Here's the back of one...One Easter, I made some up to put in baskets and put actual seeds in them instead of money, and included instructions on the back for how to plant the seeds. But for some reason, those were not nearly as popular as the ones with "seed money" in them, even though the seeds were some I had collected from my own garden. Kids these days....
Anyway, I'd be happy to share this template, just put your address in a comment and I'll email it to you. (Protect your email address from spammers and bad people by including spaces, etc. and then I'll piece it back together). You do need Microsoft PowerPoint to use this template.
Saturday, December 16, 2006
Then I hoped that the flower stem was not broken in the fall.
It was broken.
So now the orchid is a cut flower in a vase. It should still last awhile, though not as long as it would last if it was still attached to the plant.
I won't even show you the orchid in the vase. Just go here to remember how the orchid was when it first flowerd.
I somewhat blame the amaryllis that are blooming nearby, though clearly, I was the one who knocked the orchid off its stand. The reason I blame the amaryllis is because they look so nice and Christmas-y, that they captured my attention and I lost track of what was behind me, which was the orchid. See?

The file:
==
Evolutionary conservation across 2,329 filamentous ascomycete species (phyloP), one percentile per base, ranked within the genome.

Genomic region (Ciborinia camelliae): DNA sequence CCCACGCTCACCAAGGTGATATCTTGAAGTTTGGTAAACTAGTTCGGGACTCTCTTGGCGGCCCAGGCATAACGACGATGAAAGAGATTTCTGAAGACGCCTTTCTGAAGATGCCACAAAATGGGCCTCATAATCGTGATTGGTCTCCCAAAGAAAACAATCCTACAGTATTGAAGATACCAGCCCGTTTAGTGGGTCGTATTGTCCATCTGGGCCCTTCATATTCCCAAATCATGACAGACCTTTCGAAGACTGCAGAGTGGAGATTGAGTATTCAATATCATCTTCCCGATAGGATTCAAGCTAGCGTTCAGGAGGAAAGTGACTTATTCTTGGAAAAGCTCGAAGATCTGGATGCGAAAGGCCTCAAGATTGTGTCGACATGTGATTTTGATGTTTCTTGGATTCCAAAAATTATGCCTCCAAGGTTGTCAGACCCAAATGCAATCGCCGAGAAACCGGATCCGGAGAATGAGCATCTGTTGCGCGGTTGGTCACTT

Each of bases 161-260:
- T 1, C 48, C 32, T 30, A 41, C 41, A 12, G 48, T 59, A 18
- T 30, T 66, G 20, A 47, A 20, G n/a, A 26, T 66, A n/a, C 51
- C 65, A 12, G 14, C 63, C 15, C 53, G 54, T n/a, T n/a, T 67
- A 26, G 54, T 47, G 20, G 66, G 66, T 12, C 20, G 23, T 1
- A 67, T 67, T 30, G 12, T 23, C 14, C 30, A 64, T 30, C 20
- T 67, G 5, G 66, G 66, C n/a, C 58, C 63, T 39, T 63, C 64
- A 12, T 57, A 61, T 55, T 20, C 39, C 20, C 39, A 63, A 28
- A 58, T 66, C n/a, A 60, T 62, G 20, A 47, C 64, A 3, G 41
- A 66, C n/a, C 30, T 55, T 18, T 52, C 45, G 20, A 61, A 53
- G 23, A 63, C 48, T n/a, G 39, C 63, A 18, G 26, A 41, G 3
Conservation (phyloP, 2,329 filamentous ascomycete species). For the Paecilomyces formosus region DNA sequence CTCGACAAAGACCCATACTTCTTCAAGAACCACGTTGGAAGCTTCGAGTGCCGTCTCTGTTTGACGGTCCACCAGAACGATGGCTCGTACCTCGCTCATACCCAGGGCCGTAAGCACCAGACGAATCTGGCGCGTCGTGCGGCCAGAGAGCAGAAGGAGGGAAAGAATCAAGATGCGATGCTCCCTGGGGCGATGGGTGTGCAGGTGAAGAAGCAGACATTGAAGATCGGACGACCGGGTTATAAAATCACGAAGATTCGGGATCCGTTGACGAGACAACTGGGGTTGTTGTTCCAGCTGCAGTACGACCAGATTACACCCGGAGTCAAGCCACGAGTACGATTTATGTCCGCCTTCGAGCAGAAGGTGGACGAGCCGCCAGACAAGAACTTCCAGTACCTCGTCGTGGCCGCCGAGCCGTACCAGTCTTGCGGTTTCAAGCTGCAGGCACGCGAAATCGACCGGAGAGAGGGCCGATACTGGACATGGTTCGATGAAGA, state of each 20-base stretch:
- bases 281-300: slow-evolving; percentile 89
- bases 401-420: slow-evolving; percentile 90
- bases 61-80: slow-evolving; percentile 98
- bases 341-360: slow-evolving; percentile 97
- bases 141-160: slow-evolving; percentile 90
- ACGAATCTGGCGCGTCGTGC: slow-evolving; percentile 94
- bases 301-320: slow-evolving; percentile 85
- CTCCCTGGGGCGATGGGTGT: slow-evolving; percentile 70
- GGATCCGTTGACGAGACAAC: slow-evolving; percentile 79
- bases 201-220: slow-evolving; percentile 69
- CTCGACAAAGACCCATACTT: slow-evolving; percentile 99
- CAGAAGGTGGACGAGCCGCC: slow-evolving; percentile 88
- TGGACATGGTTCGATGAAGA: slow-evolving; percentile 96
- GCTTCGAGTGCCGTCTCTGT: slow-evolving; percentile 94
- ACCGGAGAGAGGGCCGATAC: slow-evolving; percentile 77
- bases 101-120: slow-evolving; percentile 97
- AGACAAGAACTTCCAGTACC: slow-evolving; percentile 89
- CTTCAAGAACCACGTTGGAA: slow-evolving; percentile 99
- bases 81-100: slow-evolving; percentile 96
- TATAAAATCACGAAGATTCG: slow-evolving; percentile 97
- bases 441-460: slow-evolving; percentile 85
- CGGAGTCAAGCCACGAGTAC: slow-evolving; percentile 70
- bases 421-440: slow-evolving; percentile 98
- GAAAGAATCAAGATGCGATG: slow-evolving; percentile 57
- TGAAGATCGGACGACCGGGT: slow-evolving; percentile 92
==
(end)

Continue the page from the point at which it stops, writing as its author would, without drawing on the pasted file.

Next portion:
I'm enjoying these Christmas-y flowers, but I sure wish they hadn't distracted me like that!
Thursday, December 14, 2006
As you can see from the picture above, the fairies have found a few items around the house to decorate their little door for Christmas. Can you believe it? That's a tiny pine cone in the corner next to the door. Perhaps they borrowed that from a tree ornament? I think fairies are always borrowing little things here and there, how else can I explain when something turns up missing?
I have no idea what tiny gift I could put in those stockings!
Wednesday, December 13, 2006
Knowing that some have posted their reviews already leaves me just a wee bit concerned if I will have time to read the book, or will I have to resort to the "fall back plan" and post about my own favorite plant?
Then I think about what IS my favorite plant, and I can't decide.
So what have I done? I've come up with a whole genus of shrubs that I don't like... junipers (Juniperus) .
At lunch time through the week, I often walk by a row of junipers on my way to and from the nearby Starbucks . And I always think about how I don't like them as I pass by this display of junipers that stretches for half a block. When they were first planted, I checked the tags on them and they are Andorra Junipers . True to type, the foliage has turned a purplish color this fall, which isn't all that unattractive.
I do know that junipers come in all shapes and sizes from ground hugging to tall spires and everything in between. I know that many have a lighter, almost blue green foliage color not found in many other shrubs. I know some, like the Andorras, turn a nice purplish color in the winter.